But in this case, it was good that parents could see their children as the adults that they were and could see the relationships that they had as adult relationships. It was also good for the kids because they could better appreciate the parents as adults. And have that relationship grow and see them differently and see that they actually had lives.
You know, it’s kind of like when you see the teacher outside the classroom, it’s really weird, right. You don’t know how to act sometimes cause you know, they’re out of their environment and you don’t know how you’re supposed to act. So parents were able to, so it changed for both of them and the best thing from it in terms of how it, the relationships changed was that there was so much time and there was time without distractions.
So it used to be, you might visit your parents for the weekend, but you’ve got all these other things going on. Suddenly they had nowhere to go. They were home for dinner every night. And they weren’t rushing off anywhere and there weren’t distractions and sure there was still social media and all that stuff, but there was so much time together and so much less to do that relationships could really blossom and you had much more time to listen to each other and understand what was going on with the other generation.
I think it was in that sense very interesting. And it was a time of opportunity to talk to kids about money in a way that never happened before.
Stephanie Skryzowski: It’s so fascinating because it’s just like a different world than I lived in. I was over here and making crafts all day long with my three year old at the time.
Bobbi Rebell: A newborn.
Stephanie Skryzowski: Who was like, and a newborn exactly. So I was juggling all of that good stuff. My world looked very different. So it’s very interesting to hear-
Bobbi Rebell: We had never had a family dinner, so we went out, we left New York city and went to a family home in the suburbs. And we sat down for dinner. And my youngest who was, I guess, 11 at the time said, we’ve never all had dinner together because everyone was on different schedules. He’d be done at seven and different kids were done at nine and different.
It was all, we literally couldn’t, we had tried, but we couldn’t, unless someone dropped an activity. And we weren’t gonna do that. So we except for, you know, on the weekends or if it was a planned like Thanksgiving or something like that. On a weekday night, we were never having dinner together. And suddenly we had dinner together every night and they really liked it. Even if someone wasn’t hungry, they would come and sit at the table.
And so the family relationships really changed because there were suddenly quiet and there was time. And because of that, also the kids could sort of overhear the parents talking about money stuff. Just the everyday money stuff, because you’re just there and you are not being locked in your child, not locked, but you know what I mean, put away in your childhood bedroom for bed, you know, and the grownups are talking after bedtime.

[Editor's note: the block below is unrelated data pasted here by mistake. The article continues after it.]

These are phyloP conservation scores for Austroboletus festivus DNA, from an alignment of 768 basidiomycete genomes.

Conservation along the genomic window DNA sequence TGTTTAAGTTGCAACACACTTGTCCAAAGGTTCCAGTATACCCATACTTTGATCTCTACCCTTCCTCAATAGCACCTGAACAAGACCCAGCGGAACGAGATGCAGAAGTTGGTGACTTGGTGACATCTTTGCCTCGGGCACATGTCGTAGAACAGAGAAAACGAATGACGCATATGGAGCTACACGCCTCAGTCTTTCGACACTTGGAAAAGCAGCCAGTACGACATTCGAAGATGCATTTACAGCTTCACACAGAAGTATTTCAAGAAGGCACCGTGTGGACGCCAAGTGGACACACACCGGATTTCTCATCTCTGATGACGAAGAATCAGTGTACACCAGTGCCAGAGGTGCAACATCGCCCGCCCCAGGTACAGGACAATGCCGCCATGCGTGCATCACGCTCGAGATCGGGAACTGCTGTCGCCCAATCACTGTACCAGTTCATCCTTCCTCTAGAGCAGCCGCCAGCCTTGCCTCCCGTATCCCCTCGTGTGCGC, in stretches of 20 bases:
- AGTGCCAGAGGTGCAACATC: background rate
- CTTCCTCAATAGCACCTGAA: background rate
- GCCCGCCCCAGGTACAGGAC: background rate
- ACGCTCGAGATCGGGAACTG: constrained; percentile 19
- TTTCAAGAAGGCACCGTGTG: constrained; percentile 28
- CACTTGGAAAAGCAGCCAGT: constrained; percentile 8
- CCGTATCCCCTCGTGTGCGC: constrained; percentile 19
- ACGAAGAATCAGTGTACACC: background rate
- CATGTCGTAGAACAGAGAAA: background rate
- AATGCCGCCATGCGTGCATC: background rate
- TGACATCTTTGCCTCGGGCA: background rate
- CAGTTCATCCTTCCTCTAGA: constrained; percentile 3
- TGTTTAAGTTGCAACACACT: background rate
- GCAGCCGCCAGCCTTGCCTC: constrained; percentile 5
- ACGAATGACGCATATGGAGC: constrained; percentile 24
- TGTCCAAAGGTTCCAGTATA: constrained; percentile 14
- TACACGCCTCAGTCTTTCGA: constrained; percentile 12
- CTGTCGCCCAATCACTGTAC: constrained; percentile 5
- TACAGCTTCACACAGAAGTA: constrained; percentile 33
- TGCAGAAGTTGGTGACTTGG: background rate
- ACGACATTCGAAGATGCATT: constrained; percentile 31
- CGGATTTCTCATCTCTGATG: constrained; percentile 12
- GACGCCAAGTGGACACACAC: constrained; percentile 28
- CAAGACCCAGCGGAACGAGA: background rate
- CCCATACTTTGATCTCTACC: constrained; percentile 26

You know, now the doors were open and it was a very interesting time. And I think a lot of relationships really changed because of the pandemic between parents and children.
Stephanie Skryzowski: Yeah, absolutely. I can totally see that. Do you feel like any money habits changed either, you know, either in your family or with your kids or just like society in general, obviously, you know, do you think that there was an impact on the way that we handled our personal finances because the pandemic?
Bobbi Rebell: This is such a great question because there’s the logical answer and then there’s the reality answer. So the logical answer is of course, people learn that you wanna have a bigger emergency fund because look what happened. People learned the value of saving and how good it feels to have more savings, because we simply spent less because we didn’t have anything to spend it on really.
So all those things happened. But the unfortunate reality is that people are human and I see already people going back to bad habits. So it remains to be seen how that will evolve. It’s hard. Money is hard and it’s very human to want instant gratification. It’s very human to want to do things with your friends and be out and have the latest stuff. So I think it’s important that we not be judgemental, but I do think that many of us have returned to old habits that are bad habits.
And it’s something that we should be thinking about and talking about. It’s also hard though, cause now we have inflation. So things are getting really expensive. So it’s hard. And it’s important when I say not to judge, a lot of things that happen with money are not in our control. And it’s really important not to feel that you have done something wrong.